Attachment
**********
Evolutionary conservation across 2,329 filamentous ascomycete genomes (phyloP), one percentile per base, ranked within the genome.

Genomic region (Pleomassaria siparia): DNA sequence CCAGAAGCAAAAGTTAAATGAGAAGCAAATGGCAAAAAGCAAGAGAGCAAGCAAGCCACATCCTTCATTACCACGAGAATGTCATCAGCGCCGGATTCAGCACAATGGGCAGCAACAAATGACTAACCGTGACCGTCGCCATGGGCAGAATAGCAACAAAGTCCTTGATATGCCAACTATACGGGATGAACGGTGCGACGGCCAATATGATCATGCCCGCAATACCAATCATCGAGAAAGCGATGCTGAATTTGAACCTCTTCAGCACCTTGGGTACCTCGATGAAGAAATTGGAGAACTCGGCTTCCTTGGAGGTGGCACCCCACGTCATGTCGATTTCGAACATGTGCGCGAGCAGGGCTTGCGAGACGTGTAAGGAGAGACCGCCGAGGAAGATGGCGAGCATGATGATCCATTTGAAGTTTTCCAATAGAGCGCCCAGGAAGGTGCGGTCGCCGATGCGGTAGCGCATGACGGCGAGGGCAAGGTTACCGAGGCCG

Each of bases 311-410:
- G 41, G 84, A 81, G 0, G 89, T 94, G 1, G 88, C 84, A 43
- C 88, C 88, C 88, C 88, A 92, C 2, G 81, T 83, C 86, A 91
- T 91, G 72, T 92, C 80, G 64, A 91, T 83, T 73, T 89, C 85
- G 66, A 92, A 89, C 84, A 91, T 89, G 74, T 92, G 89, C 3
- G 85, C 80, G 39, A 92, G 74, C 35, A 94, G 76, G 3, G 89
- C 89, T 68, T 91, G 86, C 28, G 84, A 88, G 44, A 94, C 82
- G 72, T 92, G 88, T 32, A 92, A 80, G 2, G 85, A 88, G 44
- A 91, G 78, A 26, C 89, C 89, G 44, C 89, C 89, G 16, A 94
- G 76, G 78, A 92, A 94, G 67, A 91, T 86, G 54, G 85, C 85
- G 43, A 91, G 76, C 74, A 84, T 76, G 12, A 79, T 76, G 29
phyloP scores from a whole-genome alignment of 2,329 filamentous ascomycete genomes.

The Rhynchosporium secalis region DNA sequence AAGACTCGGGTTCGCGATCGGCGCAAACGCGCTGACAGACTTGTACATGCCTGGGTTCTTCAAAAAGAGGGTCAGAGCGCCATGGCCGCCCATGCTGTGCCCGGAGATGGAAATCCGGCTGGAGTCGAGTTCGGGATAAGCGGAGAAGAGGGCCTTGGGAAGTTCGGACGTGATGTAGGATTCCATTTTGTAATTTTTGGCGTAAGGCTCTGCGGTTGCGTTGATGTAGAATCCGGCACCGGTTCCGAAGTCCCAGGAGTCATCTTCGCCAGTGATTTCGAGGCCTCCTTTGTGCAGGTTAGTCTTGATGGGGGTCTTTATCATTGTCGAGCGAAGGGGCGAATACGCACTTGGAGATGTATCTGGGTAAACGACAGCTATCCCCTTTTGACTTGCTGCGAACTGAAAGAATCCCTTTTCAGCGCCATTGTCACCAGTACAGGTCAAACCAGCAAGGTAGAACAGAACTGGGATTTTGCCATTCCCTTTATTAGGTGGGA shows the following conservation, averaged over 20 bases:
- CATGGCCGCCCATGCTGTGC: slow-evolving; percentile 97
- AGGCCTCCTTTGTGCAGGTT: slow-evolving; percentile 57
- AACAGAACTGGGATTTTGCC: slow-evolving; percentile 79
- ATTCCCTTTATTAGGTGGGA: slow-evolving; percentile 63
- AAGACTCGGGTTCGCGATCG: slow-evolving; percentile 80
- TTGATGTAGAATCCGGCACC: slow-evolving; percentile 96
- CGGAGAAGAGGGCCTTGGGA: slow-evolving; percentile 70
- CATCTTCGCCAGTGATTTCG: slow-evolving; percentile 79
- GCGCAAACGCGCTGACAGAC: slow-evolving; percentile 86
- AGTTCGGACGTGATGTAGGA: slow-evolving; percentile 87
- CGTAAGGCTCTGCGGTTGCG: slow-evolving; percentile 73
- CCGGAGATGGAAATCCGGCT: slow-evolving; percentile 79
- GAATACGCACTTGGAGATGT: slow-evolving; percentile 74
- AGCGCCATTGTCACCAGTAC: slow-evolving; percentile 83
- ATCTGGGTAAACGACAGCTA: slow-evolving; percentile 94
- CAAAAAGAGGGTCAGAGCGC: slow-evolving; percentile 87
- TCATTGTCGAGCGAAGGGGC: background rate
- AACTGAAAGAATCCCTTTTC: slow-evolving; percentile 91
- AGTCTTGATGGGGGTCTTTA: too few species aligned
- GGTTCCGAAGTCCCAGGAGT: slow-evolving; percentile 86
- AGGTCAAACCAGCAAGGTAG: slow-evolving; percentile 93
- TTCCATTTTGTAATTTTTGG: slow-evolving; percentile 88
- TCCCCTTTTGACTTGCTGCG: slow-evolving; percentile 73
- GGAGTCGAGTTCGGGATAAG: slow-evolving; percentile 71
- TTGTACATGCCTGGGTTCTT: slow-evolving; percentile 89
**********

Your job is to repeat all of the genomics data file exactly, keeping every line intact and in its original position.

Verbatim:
Evolutionary conservation across 2,329 filamentous ascomycete genomes (phyloP), one percentile per base, ranked within the genome.

Genomic region (Pleomassaria siparia): DNA sequence CCAGAAGCAAAAGTTAAATGAGAAGCAAATGGCAAAAAGCAAGAGAGCAAGCAAGCCACATCCTTCATTACCACGAGAATGTCATCAGCGCCGGATTCAGCACAATGGGCAGCAACAAATGACTAACCGTGACCGTCGCCATGGGCAGAATAGCAACAAAGTCCTTGATATGCCAACTATACGGGATGAACGGTGCGACGGCCAATATGATCATGCCCGCAATACCAATCATCGAGAAAGCGATGCTGAATTTGAACCTCTTCAGCACCTTGGGTACCTCGATGAAGAAATTGGAGAACTCGGCTTCCTTGGAGGTGGCACCCCACGTCATGTCGATTTCGAACATGTGCGCGAGCAGGGCTTGCGAGACGTGTAAGGAGAGACCGCCGAGGAAGATGGCGAGCATGATGATCCATTTGAAGTTTTCCAATAGAGCGCCCAGGAAGGTGCGGTCGCCGATGCGGTAGCGCATGACGGCGAGGGCAAGGTTACCGAGGCCG

Each of bases 311-410:
- G 41, G 84, A 81, G 0, G 89, T 94, G 1, G 88, C 84, A 43
- C 88, C 88, C 88, C 88, A 92, C 2, G 81, T 83, C 86, A 91
- T 91, G 72, T 92, C 80, G 64, A 91, T 83, T 73, T 89, C 85
- G 66, A 92, A 89, C 84, A 91, T 89, G 74, T 92, G 89, C 3
- G 85, C 80, G 39, A 92, G 74, C 35, A 94, G 76, G 3, G 89
- C 89, T 68, T 91, G 86, C 28, G 84, A 88, G 44, A 94, C 82
- G 72, T 92, G 88, T 32, A 92, A 80, G 2, G 85, A 88, G 44
- A 91, G 78, A 26, C 89, C 89, G 44, C 89, C 89, G 16, A 94
- G 76, G 78, A 92, A 94, G 67, A 91, T 86, G 54, G 85, C 85
- G 43, A 91, G 76, C 74, A 84, T 76, G 12, A 79, T 76, G 29
phyloP scores from a whole-genome alignment of 2,329 filamentous ascomycete genomes.

The Rhynchosporium secalis region DNA sequence AAGACTCGGGTTCGCGATCGGCGCAAACGCGCTGACAGACTTGTACATGCCTGGGTTCTTCAAAAAGAGGGTCAGAGCGCCATGGCCGCCCATGCTGTGCCCGGAGATGGAAATCCGGCTGGAGTCGAGTTCGGGATAAGCGGAGAAGAGGGCCTTGGGAAGTTCGGACGTGATGTAGGATTCCATTTTGTAATTTTTGGCGTAAGGCTCTGCGGTTGCGTTGATGTAGAATCCGGCACCGGTTCCGAAGTCCCAGGAGTCATCTTCGCCAGTGATTTCGAGGCCTCCTTTGTGCAGGTTAGTCTTGATGGGGGTCTTTATCATTGTCGAGCGAAGGGGCGAATACGCACTTGGAGATGTATCTGGGTAAACGACAGCTATCCCCTTTTGACTTGCTGCGAACTGAAAGAATCCCTTTTCAGCGCCATTGTCACCAGTACAGGTCAAACCAGCAAGGTAGAACAGAACTGGGATTTTGCCATTCCCTTTATTAGGTGGGA shows the following conservation, averaged over 20 bases:
- CATGGCCGCCCATGCTGTGC: slow-evolving; percentile 97
- AGGCCTCCTTTGTGCAGGTT: slow-evolving; percentile 57
- AACAGAACTGGGATTTTGCC: slow-evolving; percentile 79
- ATTCCCTTTATTAGGTGGGA: slow-evolving; percentile 63
- AAGACTCGGGTTCGCGATCG: slow-evolving; percentile 80
- TTGATGTAGAATCCGGCACC: slow-evolving; percentile 96
- CGGAGAAGAGGGCCTTGGGA: slow-evolving; percentile 70
- CATCTTCGCCAGTGATTTCG: slow-evolving; percentile 79
- GCGCAAACGCGCTGACAGAC: slow-evolving; percentile 86
- AGTTCGGACGTGATGTAGGA: slow-evolving; percentile 87
- CGTAAGGCTCTGCGGTTGCG: slow-evolving; percentile 73
- CCGGAGATGGAAATCCGGCT: slow-evolving; percentile 79
- GAATACGCACTTGGAGATGT: slow-evolving; percentile 74
- AGCGCCATTGTCACCAGTAC: slow-evolving; percentile 83
- ATCTGGGTAAACGACAGCTA: slow-evolving; percentile 94
- CAAAAAGAGGGTCAGAGCGC: slow-evolving; percentile 87
- TCATTGTCGAGCGAAGGGGC: background rate
- AACTGAAAGAATCCCTTTTC: slow-evolving; percentile 91
- AGTCTTGATGGGGGTCTTTA: too few species aligned
- GGTTCCGAAGTCCCAGGAGT: slow-evolving; percentile 86
- AGGTCAAACCAGCAAGGTAG: slow-evolving; percentile 93
- TTCCATTTTGTAATTTTTGG: slow-evolving; percentile 88
- TCCCCTTTTGACTTGCTGCG: slow-evolving; percentile 73
- GGAGTCGAGTTCGGGATAAG: slow-evolving; percentile 71
- TTGTACATGCCTGGGTTCTT: slow-evolving; percentile 89